The emergence of high-throughput DNA sequencing methods provides unprecedented opportunities to further unravel bacterial biodiversity and its worldwide role from human health to ecosystem functioning. However, despite the abundance of sequencing studies, combining data from multiple individual studies to address macroecological questions of bacterial diversity remains methodically challenging and plagued with biases. Here, using a machine-learning approach that accounts for differences among studies and complex interactions among taxa, we merge 30 independent bacterial data sets comprising 1,998 soil samples from 21 countries. Whereas previous meta-analysis efforts have focused on bacterial diversity measures or abundances of major taxa, we show that disparate amplicon sequence data can be combined at the taxonomy-based level to assess bacterial community structure. We find that rarer taxa are more important for structuring soil communities than abundant taxa, and that these rarer taxa are better predictors of community structure than environmental factors, which are often confounded across studies. We conclude that combining data from independent studies can be used to explore bacterial community dynamics, identify potential ‘indicator’ taxa with an important role in structuring communities, and propose hypotheses on the factors that shape bacterial biogeography that have been overlooked in the past.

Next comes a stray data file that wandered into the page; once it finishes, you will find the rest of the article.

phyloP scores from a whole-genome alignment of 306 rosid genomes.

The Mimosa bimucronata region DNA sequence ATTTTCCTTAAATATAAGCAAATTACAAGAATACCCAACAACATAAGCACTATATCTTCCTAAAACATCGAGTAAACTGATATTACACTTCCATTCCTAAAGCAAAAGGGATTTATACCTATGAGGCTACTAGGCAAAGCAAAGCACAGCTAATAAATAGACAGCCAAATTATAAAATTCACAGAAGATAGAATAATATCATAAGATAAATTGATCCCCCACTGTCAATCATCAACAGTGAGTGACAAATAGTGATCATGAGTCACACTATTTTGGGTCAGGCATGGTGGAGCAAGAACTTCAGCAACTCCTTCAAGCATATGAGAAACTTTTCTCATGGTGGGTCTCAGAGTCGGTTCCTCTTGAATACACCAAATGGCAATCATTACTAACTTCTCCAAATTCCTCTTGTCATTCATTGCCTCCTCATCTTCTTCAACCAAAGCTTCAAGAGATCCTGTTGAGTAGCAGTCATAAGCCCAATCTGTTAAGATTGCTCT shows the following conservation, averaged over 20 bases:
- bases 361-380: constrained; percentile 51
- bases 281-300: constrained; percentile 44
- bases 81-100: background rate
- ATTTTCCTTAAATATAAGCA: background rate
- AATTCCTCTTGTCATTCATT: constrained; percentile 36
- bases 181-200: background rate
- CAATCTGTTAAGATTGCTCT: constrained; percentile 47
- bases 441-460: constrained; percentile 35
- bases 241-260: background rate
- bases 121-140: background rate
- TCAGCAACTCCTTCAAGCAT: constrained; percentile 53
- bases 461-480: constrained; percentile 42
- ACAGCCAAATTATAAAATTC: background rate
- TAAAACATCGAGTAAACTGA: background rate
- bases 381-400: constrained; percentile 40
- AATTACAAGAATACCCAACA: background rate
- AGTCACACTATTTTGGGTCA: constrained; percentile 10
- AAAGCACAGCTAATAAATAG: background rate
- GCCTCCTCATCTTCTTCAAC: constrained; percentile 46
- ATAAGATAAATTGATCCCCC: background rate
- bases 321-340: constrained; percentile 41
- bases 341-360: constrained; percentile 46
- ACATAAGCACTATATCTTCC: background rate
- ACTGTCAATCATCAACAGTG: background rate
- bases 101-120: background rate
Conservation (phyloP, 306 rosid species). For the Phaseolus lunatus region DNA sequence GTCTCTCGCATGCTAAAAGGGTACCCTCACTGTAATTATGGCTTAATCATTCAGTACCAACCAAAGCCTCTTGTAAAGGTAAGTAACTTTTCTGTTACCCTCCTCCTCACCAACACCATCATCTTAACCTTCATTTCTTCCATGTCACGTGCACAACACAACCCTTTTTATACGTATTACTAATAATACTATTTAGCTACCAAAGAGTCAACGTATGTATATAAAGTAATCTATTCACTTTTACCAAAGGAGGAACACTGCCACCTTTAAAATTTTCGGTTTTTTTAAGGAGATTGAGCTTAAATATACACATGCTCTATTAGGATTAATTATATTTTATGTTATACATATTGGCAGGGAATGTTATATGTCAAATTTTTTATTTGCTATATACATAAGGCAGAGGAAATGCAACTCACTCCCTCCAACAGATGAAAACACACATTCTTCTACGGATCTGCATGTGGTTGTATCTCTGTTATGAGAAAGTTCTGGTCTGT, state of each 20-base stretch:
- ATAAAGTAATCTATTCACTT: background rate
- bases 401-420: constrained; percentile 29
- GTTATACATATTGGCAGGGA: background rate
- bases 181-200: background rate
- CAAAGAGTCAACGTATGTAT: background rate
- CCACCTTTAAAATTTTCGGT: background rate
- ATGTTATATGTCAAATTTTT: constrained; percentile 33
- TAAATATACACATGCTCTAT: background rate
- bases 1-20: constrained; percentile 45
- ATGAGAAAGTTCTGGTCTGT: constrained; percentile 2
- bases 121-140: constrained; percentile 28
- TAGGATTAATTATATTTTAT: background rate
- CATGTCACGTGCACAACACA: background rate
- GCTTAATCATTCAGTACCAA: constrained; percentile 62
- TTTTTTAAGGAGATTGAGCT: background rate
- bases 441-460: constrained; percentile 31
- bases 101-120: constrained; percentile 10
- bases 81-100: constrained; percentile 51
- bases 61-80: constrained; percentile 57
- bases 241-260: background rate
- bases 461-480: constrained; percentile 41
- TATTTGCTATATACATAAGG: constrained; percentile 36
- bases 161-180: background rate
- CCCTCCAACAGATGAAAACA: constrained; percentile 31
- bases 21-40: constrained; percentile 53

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We thank all the people who contributed data and input to this study. This study was conducted at a workshop (May 2015, Manchester, UK) funded by the British Ecological Society’s special interest group Plants-Soils-Ecosystems and organized by F.T.d.V. and K.S.R. This study and participants were funded in part by ERC Advanced Grant 26055290 (K.S.R., and W.H.v.d.P.); BBSRC David Phillips Fellowship (BB/L02456X/1) (F.T.d.V.); ERC Grant Agreements 242658 (BIOCOM) and 647038 (BIODESERT) (F.T.M.); the European Regional Development Fund (Centre of Excellence EcolChange) (J.D.); Yorkshire Agricultural Society, Nafferton Ecological Farming Group, and the Northumbria University Research Development Fund (C.H.O.); BBSRC Training Grant (BB/K501943/1) (C.H.); Wallenberg Academy Fellowship (KAW 2012.0152), Formas (214-2011-788) and Vetenskapsrådet (612-2011-5444) (E.D.); the Glastir Monitoring & Evaluation Programme (contract reference: C147/2010/11) and the full support of the GMEP team on the Glastir project (D.L.J., S.C., and D.A.R.). Computing was facilitated by the University of Manchester Condor pool and the CLIMB infrastructure (http://www.climb.ac.uk).
The authors declare no competing financial interests.
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Electronic supplementary material
Supplementary Tables 2 and 3 and Supplementary Figures 1–10.
Supplementary Table 4: Data used to generate figures.
R code use to generate figures.
Summary of all datasets used.
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